This last one shows how appraisers just don't get the current reality of Solar:

I have not run the numbers if installing Solar on a rental would be beneficial.  I plan to eventually turn my current house into a rental and I'll charge a premium in rent due to no electric bill.  It would maybe take slightly longer to pay the system off with a lower return on a rental, but it wouldn't be a money loser imo.  I get 15%+ return on my solar.

So I am looking for a new place to live.  Rent or buy, either way.  My monthly budget is XXX.  I want to get the best place for my budget.  What is it I'm looking for?  

Location, Size, Condition...   Unless I am specifically looking for solar panels either to be green or save money on utilities then it doesn't add value.  

In other words I wouldn't pay extra for it.  It's a nice gee whiz, but I think most people aren't specifically looking for  a place with solar panel.

Well, the solar panels do protect your roof, lol! I had a panel taken out by the last big hailstorm, but the underlying roof was fine. And since I have what is basically a lease arrangement (technically, a power purchase agreement) with SolarCity, they took care of the repair/replacement. I am locked into a low rate for my electric now, so that should become increasingly valuable over time, assuming electric rates from the public utility increase. 

 Believe it or not but there is a percentage of our population that actually cares about being green and are willing to pay a premium for it, and this percentage is growing every day.  However, solar makes sense based on financials alone in a lot of areas.  It seems that people have a hard time wrapping their had around the reduced costs?  For my home, electricity would cost around $300 a month average.  If your budget is 2k a month for rent/utilities, you can't discount the cost of the utilities on a non solar house.   Therefore, solar house rents for 2k, non solar house rents for 1700 + 300 in electric bills.  Yes, many people would choose the solar house in this situation. How does this benefit the owner of a house with solar?  After 6-7 years in my case, the solar system is paid off and now that $300 is going straight into my pocket. Panels are guaranteed to be producing 80-85% at year 25 as well.  When I'm looking around at future personal residences I factor in the difference of what my current home costs me with solar vs a new one without solar.  Basic Math  These returns are not even factoring in the $100-$200 a month i'm now saving in gas by driving an EV for free.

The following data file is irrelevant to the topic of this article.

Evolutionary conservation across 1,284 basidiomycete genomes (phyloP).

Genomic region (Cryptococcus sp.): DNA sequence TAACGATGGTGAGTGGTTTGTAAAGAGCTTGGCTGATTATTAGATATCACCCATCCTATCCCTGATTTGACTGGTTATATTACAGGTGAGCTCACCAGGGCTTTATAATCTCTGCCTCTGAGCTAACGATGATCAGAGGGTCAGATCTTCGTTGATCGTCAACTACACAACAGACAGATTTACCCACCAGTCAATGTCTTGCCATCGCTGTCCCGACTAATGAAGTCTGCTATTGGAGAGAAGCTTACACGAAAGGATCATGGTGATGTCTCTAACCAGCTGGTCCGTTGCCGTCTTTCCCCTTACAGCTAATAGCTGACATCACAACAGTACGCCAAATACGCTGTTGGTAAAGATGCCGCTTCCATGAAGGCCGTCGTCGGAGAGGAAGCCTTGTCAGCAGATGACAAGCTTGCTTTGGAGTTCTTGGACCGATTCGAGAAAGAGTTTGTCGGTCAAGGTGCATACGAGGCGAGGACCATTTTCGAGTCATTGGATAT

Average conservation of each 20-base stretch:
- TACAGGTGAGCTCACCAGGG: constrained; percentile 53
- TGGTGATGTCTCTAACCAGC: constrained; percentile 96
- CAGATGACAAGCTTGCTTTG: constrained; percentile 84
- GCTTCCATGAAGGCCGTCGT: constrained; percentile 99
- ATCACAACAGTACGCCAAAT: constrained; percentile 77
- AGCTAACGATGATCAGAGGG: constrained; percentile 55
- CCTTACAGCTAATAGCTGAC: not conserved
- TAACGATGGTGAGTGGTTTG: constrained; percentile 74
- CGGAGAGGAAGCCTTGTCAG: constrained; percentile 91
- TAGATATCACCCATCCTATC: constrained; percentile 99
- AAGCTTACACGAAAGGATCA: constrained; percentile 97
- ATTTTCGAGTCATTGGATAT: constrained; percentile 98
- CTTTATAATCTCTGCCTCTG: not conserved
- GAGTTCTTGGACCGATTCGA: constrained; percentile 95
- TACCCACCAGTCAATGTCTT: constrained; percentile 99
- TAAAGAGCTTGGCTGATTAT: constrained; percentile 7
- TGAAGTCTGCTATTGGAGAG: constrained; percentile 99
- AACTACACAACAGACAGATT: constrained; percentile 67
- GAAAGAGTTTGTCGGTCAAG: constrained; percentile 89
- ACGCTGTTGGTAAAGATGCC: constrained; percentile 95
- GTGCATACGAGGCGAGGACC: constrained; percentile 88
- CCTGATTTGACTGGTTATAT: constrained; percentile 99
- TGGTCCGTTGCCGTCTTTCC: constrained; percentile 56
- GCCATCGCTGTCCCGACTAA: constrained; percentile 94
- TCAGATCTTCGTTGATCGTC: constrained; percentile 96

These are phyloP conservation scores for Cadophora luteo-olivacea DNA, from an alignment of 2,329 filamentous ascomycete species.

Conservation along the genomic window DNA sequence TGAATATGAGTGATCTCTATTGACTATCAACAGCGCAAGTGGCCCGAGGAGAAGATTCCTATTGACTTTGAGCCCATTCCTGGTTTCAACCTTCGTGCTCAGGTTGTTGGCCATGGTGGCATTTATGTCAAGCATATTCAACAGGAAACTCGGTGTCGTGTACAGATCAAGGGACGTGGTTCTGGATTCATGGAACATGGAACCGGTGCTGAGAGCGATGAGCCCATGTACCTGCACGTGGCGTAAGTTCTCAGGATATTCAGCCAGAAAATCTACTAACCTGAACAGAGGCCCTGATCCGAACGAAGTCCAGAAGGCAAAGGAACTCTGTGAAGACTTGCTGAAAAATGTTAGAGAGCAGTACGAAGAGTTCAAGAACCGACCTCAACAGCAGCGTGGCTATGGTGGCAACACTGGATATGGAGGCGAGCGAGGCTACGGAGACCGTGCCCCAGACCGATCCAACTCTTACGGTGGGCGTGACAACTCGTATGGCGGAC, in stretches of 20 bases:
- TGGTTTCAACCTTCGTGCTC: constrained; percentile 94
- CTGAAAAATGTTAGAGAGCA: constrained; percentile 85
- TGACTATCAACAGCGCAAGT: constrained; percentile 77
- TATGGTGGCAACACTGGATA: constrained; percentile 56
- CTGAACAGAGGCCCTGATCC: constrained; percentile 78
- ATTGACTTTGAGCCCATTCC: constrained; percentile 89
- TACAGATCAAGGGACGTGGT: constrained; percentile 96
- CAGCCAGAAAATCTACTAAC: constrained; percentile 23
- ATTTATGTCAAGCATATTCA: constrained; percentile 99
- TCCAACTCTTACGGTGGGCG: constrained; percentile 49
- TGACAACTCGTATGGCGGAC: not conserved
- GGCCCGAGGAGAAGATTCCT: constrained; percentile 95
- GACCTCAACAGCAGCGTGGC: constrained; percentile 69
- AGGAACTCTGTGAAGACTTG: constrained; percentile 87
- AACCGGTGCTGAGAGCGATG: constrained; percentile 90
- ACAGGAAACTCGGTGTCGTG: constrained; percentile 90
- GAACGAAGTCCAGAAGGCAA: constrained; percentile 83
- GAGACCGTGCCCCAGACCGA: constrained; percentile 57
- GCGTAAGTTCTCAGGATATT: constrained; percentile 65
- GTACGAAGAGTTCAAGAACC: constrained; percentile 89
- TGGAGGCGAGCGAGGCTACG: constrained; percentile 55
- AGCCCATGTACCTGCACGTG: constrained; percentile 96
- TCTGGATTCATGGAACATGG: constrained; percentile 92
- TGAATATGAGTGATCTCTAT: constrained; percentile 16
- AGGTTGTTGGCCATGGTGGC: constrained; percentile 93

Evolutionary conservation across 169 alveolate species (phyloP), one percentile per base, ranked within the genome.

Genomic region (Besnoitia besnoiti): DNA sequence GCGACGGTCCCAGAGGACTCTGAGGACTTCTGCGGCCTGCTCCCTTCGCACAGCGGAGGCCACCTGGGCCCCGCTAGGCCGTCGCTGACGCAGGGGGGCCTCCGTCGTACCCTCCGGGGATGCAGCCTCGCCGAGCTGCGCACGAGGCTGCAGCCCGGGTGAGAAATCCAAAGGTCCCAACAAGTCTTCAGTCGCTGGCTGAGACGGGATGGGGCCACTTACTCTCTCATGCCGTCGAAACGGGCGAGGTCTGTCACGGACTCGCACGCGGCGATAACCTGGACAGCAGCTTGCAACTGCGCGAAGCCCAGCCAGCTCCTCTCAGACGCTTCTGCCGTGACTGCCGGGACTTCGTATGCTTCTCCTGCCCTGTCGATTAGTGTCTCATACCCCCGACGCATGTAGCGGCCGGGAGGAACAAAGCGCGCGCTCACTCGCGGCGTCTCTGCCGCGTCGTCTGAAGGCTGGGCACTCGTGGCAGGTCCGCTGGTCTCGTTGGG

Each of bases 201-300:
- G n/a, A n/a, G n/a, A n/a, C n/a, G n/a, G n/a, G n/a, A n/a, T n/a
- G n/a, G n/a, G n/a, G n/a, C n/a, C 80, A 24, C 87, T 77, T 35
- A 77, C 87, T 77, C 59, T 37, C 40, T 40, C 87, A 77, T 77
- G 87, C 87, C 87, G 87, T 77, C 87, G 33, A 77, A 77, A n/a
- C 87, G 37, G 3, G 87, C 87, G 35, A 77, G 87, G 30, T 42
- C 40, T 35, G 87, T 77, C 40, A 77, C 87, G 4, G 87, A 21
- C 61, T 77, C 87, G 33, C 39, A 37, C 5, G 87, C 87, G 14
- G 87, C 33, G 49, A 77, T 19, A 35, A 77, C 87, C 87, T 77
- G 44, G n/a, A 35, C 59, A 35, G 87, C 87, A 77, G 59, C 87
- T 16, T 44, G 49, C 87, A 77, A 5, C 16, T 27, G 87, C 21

Originally posted by @Brandon Hall :

@John S.

Also keep in mind the advantageous energy credit - 30% of qualifying expenses reduces your tax liability dollar-for-dollar. It makes solar panels that much more enticing! 

 Last I recall, this was for owner occupied houses only, yes?  Rentals don't usually qualify for the credit.

@Linda Weygant

Yes, energy credit is only available for owner occupied though it wasn't clear whether this was owner occupied or a rental. Good to point out to the crowd though. Thanks Linda!

Yes this is my own personal home. I think I'm going to do it.

Even if they don't "add value" they're still most likely worth it for a primary residence, especially if you plan on staying. 

As far as adding them to rentals, having solar might not matter to renters in lower-income areas, but I'd also suspect that higher-income, higher-educated tenants might pay a slight premium to live in a more environmentally-friendly building, or that building would simply be more desirable to tenants. It's mostly a demographic question at this point, with the trend leaning towards solar being standard in the next few decades, at which point that premium would disappear.

Michael yes install is free every is free you just pay them 120 dollars a month and 20 dollars to the electricity company. Unless you use their electric them you pay for what you have used

@John S.

Free? You don't have to pay for the panels? I thought it would be expensive. Hmm.

Promotional reasons that's why I was considering them no out of pocket expences